Authors: Leslie H. Gelb and Michael Kramer Democracy: A Journal of Ideas
It's generally said that the Tea Party is only interested in strangling domestic and economic issues, but that's wrong. They also have interest and power to undermine Republican Party internationalism and U.S. foreign policy. So write Leslie H. Gelb and Michael Kramer in Democracy Journal.
James M. Lindsay argues that while Congress has no direct role in the conduct of U.S. diplomacy, it can nonetheless still shape what presidents say to foreign governments or if they say anything at all.
Europe's social democrats hoped that the 2008 economic meltdown would vindicate their politics and strengthen their hand. But they failed to see how badly they had damaged their brand by compromising on core principles during the previous two decades. To find their way forward, they must return to their roots.
Although the government shutdown was costly for both the economy and U.S. foreign policy, Micah Zenko points out that the United States will remain above-average and the ultimate impact was the "opportunity cost of applying finite time and resources to political theater rather than tangible policy accomplishments."
As the Tea Party's scorched-earth tactics threaten to burn down the Republican Party's house, Julia Sweig reflects on the role of factional politics and democratic expansion in U.S. history, and on the crossroads we have reached in the present day.
On September 4, 2013, the U.S. Senate Committee on Foreign Relations debated the resolution: "Authorization for the Use of Military Force Against the Government of Syria to Respond to Use of Chemical Weapons."
There is a well-known adage that politics stops at the water's edge, but this tends to be more hope than reality. American history is filled with examples in which political disagreement at home has made it difficult for the United States to act, much less lead, abroad.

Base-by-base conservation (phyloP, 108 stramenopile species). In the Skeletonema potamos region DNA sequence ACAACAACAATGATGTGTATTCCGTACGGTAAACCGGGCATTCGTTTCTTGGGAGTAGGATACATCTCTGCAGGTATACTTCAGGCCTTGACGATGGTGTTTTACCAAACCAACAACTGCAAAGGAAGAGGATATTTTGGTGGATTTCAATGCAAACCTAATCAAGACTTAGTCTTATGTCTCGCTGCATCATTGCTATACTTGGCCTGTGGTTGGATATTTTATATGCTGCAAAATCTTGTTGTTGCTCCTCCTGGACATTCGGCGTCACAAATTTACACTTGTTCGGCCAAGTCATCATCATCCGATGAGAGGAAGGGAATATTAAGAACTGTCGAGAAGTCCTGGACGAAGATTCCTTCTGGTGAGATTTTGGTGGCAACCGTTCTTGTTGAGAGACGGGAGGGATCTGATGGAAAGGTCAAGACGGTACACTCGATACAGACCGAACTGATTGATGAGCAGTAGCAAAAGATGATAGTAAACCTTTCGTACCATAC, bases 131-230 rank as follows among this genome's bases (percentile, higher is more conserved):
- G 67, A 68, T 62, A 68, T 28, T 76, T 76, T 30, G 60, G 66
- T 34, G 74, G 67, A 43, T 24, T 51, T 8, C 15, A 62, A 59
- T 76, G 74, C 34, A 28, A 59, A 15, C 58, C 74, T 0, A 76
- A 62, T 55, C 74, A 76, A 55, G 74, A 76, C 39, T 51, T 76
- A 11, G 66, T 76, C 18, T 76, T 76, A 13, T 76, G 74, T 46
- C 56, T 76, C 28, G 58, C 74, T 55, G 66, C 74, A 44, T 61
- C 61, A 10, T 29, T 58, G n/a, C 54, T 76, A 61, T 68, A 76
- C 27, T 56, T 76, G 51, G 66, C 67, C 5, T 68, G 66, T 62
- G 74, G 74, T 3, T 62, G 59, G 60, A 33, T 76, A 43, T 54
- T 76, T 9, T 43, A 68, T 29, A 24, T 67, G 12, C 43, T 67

Short Description: The automatic cuts in U.S. federal government spending, known as the "sequester," will negatively impact the U.S. economy in the short run and will not solve the long-term challenge of putting the United States on a sustainable budget path, says CFR's Robert Kahn.
After their loss last year, Republicans are grappling over what to do next -- and when it comes to foreign policy, small-government conservatives worried about debt are squaring off against big-military conservatives fearful of defense cuts. Fortunately, the GOP does not need a total makeover; what it needs is a renegotiated modus vivendi between the two competing camps, each of which has valuable things to teach the other.
Federal Reserve Bank Chairman Ben Bernanke presented these prepared remarks to the Senate Committee on Banking, Housing, and Urban Affairs on February 26, 2013. The committee provides a webcast of the whole hearing.
This public law (H.R. 325) was approved on February 4, 2013, and states that if Congress does not agree to a concurrent resolution on the budget for fiscal year 2014, Congress will not be compensated until they do agree to a budget resolution.
The Council on Foreign Relations' David Rockefeller Studies Program—CFR's "think tank"—is home to more than seventy full-time, adjunct, and visiting scholars and practitioners (called "fellows"). Their expertise covers the world's major regions as well as the critical issues shaping today's global agenda. Download the printable CFR Experts Guide.
The author examines Pakistan's complex role in U.S. foreign policy and advocates for a two-pronged approach that works to quarantine threats while integrating Pakistan into the broader U.S. agenda in Asia.